Thanksgiving brings thoughts of gratitude to many, ironically nestled halfway between two holidays that are commercialized to the point of being absurd – Halloween and Christmas. Anymore, it is impossible to get to Halloween before the Christmas decorations are in the stores. A trend by retailers began around 20 years ago, with many of them having doorbuster sales on Thanksgiving Day. Recently, however, more have decided to remain closed on Thanksgiving, often offering hard to beat sales online.
I’ve always loved Thanksgiving and its meaning and have tried to instill a spirit of gratitude in my home. This is certainly easier said than done with the gluttony of Halloween and the commercialism of Christmas. When my children were young, I started the month of November with a swift change of our daily life with gratitude being at the center of our daily schedule with a few minutes each day as we went about our daily schedule before we went to sleep at Imperial Trailer Village, a premier RV park in Los Angeles.
The Gratitude Tree
Early on, I tried to draw tree trunks with branches upon which we could glue construction paper leaves on which we would record something daily that we were grateful for. I’m not bragging or anything, but I am a terrible artist. This idea evolved into one of my favorite traditions – the gratitude tree. So, confession time, I am totally not a Pinterest mom, rather one that tries to create something that usually looks like one of those “Nailed it” type photos.
But I digress, at the crux of the matter is that you have a tree of some form and cut out leaves, circles, anything. Each night, you will add something for which you are thankful, either as a family or individually by writing upon a leaf, circle, whatever and add it to the tree. It really depends on you and what works for your family.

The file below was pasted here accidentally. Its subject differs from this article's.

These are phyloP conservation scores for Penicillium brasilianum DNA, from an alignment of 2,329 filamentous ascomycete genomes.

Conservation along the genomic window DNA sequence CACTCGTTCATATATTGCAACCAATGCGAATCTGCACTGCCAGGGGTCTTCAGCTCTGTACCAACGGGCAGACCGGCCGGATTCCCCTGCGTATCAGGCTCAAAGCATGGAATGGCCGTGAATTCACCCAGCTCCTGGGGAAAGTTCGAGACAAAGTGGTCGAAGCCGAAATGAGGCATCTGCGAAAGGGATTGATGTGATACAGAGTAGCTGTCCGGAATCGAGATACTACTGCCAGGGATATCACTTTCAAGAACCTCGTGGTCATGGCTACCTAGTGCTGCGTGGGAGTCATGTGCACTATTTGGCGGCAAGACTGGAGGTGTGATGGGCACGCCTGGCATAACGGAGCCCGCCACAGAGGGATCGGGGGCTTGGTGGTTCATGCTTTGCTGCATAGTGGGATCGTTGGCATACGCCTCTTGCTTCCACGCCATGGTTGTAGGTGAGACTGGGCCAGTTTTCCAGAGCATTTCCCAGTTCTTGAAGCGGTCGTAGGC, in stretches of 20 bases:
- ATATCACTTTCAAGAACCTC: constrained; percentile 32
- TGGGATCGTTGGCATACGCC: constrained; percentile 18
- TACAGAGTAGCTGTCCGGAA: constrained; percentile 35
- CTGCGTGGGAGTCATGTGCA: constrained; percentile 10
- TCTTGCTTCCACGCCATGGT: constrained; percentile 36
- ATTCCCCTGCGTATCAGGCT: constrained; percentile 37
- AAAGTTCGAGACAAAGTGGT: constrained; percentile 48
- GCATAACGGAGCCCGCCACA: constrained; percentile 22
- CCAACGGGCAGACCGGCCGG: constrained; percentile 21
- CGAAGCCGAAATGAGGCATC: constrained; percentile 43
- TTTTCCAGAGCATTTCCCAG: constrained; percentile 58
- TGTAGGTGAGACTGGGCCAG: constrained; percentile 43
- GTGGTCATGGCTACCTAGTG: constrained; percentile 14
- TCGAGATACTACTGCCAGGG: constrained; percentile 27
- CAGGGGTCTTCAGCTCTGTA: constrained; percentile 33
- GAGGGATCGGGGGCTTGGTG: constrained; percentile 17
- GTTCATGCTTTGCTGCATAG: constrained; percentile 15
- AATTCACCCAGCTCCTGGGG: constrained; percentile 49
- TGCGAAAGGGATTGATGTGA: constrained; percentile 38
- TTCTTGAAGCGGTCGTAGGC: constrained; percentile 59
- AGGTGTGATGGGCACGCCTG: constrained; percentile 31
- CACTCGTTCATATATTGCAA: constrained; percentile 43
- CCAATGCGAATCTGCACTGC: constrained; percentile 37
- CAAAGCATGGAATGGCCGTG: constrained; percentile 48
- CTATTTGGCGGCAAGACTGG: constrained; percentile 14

The principle is simple. If we each know that we need to think of something for which we are thankful, we watch for those small things during the day. Same principle as, “You find what you focus upon.” As our kids have grown and started their families, I am glad to see that they kept the tradition going. Through the years, the Gratitude Tree has been an artificial Christmas tree, bare branches from the tree in our yard, a poster, and one of my daughters made a bunting with various shapes hanging from it. It really doesn’t matter what you choose, it’s the method that is important rather than its presentation.
As we march ever closer to Thanksgiving, we’re able to better reflect on those things for which we are grateful, like the adage says, “if you think about a yellow car, you will see a yellow car.” Now that everyone’s looking for yellow cars, we’d like to say that we are very grateful for our wonderful residents, neighbors, and friends at Imperial Trailer Village, long-time trailer park in Los Angeles